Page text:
Being a person who loves books and reading, the thought of living in a library is exhilarating. Since that isn’t likely to happen, I do what readers do, I search out books for a vicarious experience. So, The Lions of Fifth Avenue by Fiona Davis was a perfect book for me. Taking place in two time periods, the first 1913-1914 centers on a family living in the residential area of the newly built New York Public Library, and the second in 1993 centers on a female employee working as a curator of historical literary items belonging to the New York Public Library.
Laura Lyons, her husband Jack, and their two children are the first people to live in the residential quarters of the newly built New York Public Library in 1912. The (now) famous stone lions greet them as they enter the building. Jack is the superintendent of the library, in charge of making sure the library runs smoothly. He is also an aspiring author who has been working on a manuscript for several years and is at its point of completion in 1913, when we join the family there. With a household to run and two children, Pearl and Harry, Laura has her hands full, but she has dreams of her own. Having completed a college degree before marriage, Laura is at a point in her life where she feels she can once again seek something of her own, outside of the home. She enrolls in the Columbia School of Journalism, a year-long program, hoping to get her journalism degree and obtain a job at a newspaper. Bringing in more money to the household would be of great benefit to the family and allow her to have a career.
Laura’s pursuit of her journalism degree brings her to involvement in the women’s rights movement in NYC, to its heart in Greenwich Village, and exposes her to ideas and women who want more out of life than previously defined roles of wife and mother. It’s all fascinating to Laura, and it appeals to her longing for a self-worth she could have as an independent woman. As Laura gets deeper into the world of women’s rights and Jack gets closer to his finished manuscript, problems arise at the library. Books have gone missing, and not just any books, rare, one-of-a-kind books kept in a locked stacks area of the library. The library hires a private investigator, and nerves are frayed as suspicions are cast.
In 1993, Sadie works as a curator in the New York Public Library in the Berg collection, a collection that contains rare first edition books, letters and journals of authors, and other primary literary resources. An important exhibit is coming up for the Berg Collection, one which needs to impress donors and patrons. Sadie finds herself in charge of the exhibit after her boss abruptly leaves to take another job. Sadie is thrilled and is determined to create a stunning presentation of how important the Berg collection is as a keeper of literary and library history. Then, the thefts begin and threaten to derail everything Sadie has worked so hard to achieve. Just like in 1913, it is a theft of rare books, including a page from Shakespeare’s First Portfolio.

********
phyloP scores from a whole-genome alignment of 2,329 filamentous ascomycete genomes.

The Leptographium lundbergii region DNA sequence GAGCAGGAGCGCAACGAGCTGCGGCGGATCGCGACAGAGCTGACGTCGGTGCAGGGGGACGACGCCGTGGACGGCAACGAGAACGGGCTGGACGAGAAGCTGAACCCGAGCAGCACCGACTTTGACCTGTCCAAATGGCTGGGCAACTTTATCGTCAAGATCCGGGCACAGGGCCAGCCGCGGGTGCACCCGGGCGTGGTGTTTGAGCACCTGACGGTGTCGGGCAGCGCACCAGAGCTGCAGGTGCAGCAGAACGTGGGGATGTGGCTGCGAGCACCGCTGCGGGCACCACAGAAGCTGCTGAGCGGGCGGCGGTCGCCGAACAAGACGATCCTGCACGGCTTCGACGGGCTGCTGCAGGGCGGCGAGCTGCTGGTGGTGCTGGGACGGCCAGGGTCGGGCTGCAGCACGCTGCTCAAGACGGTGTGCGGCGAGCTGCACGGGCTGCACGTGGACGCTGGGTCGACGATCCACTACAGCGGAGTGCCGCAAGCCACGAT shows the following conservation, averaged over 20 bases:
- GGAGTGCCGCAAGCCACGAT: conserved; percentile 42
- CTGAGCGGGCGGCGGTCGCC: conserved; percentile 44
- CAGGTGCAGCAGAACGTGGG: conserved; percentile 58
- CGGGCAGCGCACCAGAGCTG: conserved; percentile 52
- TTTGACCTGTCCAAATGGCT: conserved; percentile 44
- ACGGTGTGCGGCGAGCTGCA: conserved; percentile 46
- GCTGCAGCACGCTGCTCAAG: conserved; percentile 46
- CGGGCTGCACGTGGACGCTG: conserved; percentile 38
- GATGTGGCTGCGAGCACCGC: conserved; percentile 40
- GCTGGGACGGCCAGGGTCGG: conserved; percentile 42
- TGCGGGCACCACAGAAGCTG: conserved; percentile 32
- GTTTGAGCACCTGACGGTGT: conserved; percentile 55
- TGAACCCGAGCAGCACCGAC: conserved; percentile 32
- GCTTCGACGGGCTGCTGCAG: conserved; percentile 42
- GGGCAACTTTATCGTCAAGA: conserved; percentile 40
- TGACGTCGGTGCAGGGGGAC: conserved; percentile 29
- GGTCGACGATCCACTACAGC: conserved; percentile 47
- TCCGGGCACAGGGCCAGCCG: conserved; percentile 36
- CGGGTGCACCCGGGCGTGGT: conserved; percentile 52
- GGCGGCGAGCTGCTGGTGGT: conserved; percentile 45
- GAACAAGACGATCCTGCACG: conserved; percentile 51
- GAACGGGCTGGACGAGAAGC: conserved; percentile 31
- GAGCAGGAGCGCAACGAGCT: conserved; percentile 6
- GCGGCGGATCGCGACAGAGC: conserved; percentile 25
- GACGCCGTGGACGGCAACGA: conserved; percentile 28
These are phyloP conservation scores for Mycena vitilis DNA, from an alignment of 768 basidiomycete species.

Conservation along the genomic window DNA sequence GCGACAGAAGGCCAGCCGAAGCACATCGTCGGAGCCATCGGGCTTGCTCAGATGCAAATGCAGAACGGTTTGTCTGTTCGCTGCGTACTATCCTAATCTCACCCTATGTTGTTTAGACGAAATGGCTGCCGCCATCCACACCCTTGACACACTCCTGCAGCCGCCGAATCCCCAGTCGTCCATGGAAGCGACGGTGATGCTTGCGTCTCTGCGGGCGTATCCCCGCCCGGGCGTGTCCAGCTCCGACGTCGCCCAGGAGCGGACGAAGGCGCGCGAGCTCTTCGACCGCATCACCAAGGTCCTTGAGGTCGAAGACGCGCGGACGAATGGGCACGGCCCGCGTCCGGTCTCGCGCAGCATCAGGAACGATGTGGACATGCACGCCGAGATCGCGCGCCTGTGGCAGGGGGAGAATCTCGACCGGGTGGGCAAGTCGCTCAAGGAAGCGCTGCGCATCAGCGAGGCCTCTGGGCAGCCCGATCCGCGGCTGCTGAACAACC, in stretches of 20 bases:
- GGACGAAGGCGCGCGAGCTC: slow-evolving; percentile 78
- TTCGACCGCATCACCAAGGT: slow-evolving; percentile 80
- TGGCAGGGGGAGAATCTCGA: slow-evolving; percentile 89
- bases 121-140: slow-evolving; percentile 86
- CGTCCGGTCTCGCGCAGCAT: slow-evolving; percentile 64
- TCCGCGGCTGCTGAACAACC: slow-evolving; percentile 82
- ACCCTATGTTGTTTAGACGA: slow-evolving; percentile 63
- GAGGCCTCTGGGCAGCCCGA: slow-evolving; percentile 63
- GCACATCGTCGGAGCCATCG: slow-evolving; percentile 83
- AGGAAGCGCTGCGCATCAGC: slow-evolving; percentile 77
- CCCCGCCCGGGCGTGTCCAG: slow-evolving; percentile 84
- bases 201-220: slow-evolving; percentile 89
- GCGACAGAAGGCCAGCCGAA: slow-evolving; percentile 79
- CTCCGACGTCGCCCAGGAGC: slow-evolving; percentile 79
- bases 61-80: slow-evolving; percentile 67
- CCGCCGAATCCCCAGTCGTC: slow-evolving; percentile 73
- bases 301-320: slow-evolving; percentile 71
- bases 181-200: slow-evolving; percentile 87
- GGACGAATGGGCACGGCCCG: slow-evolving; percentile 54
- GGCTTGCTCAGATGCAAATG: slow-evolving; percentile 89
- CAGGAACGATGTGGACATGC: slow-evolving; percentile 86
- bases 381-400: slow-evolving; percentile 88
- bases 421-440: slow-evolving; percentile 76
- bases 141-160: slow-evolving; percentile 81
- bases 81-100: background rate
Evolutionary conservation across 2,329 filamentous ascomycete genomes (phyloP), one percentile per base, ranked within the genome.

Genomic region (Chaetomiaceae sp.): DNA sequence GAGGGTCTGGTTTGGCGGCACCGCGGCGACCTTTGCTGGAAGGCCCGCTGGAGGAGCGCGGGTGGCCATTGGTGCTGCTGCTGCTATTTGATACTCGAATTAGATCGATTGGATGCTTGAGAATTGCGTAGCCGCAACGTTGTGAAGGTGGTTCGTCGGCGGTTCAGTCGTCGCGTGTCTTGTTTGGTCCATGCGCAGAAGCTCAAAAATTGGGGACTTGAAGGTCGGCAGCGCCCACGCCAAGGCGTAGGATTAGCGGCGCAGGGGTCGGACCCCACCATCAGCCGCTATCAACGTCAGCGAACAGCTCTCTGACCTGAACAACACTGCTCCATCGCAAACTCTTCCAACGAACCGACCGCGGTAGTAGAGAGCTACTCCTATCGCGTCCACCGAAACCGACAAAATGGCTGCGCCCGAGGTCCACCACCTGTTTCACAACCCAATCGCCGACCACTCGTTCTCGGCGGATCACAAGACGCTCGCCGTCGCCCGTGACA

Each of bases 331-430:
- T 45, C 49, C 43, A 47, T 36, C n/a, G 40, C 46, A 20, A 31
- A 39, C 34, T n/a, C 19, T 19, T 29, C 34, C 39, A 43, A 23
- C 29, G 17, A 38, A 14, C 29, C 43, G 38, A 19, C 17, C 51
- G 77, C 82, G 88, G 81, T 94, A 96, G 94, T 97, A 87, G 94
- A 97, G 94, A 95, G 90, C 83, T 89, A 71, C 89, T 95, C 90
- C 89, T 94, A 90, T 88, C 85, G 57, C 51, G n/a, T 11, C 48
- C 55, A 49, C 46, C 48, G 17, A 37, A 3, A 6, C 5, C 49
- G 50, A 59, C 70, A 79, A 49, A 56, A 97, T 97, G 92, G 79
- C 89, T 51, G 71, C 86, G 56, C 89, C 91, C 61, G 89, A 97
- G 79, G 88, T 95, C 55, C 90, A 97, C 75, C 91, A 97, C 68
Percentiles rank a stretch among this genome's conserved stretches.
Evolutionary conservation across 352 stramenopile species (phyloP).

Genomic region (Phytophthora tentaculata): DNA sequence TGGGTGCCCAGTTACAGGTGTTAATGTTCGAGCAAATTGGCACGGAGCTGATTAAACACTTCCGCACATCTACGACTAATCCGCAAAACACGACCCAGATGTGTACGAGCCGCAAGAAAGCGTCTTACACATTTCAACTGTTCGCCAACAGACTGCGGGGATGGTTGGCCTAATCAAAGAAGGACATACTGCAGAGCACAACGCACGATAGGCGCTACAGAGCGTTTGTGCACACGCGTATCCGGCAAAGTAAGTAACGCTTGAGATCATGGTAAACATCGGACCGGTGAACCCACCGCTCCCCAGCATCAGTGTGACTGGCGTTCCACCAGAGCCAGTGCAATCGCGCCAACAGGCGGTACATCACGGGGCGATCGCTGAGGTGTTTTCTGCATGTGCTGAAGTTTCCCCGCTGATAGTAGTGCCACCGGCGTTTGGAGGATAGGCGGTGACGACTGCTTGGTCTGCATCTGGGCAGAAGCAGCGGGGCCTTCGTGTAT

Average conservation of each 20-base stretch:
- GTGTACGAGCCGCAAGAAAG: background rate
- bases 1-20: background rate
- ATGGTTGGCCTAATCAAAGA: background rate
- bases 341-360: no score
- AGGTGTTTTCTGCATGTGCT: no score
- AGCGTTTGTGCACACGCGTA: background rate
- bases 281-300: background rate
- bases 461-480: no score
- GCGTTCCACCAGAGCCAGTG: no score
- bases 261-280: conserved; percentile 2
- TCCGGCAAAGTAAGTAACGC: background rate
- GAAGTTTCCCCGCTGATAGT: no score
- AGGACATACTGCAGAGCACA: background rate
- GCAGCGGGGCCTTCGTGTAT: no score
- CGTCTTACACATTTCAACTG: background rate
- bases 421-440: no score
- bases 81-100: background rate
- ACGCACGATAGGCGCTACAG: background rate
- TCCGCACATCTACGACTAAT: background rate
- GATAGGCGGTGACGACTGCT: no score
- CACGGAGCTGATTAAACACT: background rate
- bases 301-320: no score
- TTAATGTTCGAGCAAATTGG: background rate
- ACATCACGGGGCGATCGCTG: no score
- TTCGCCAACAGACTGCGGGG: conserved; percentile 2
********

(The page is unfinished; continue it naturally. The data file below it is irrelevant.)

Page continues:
Sadie knows she will have to solve the mystery of the missing items, and it becomes clear that she will have to take on the mystery of the 1913 missing books, too. History has repeated itself, and Sadie has kept a secret from her employers, the New York City Public Library, that places her right in the middle of that history. No one at the library knows that Sadie is the granddaughter of Laura Lyons. With the similarities in the rare book thefts, it’s a secret that may finally have to be told. In another repeat of history, the library hires a private detective to root out the thief, but the current investigation will see a cooperative spirit between library employee Sadie and the detective. Of course, there’s no guarantee the relationship will stay that course.
The Lions of Fifth Avenue is historical fiction, but with the added mystery of missing books and wily thieves. I was thrilled to learn more about this iconic landmark, The New York Public Library, as its history is so rich and enduring. From the famous lions, now called Patience and Fortune, to the ephemera of the treasured collections, this book tells a story of what stands the test of time. It is a story that reaches back 80 years to connect two women, both who long to make a difference and struggle against the odds life has dealt them. And, it is the story of a family’s struggle to discover and accept truths that have stayed buried for those eight decades.
I highly recommend this book to those who love reading and libraries and history and mystery. The author Fiona Davis has written more historical fiction books about New York City icons of history, and I’m looking forward to reading them all.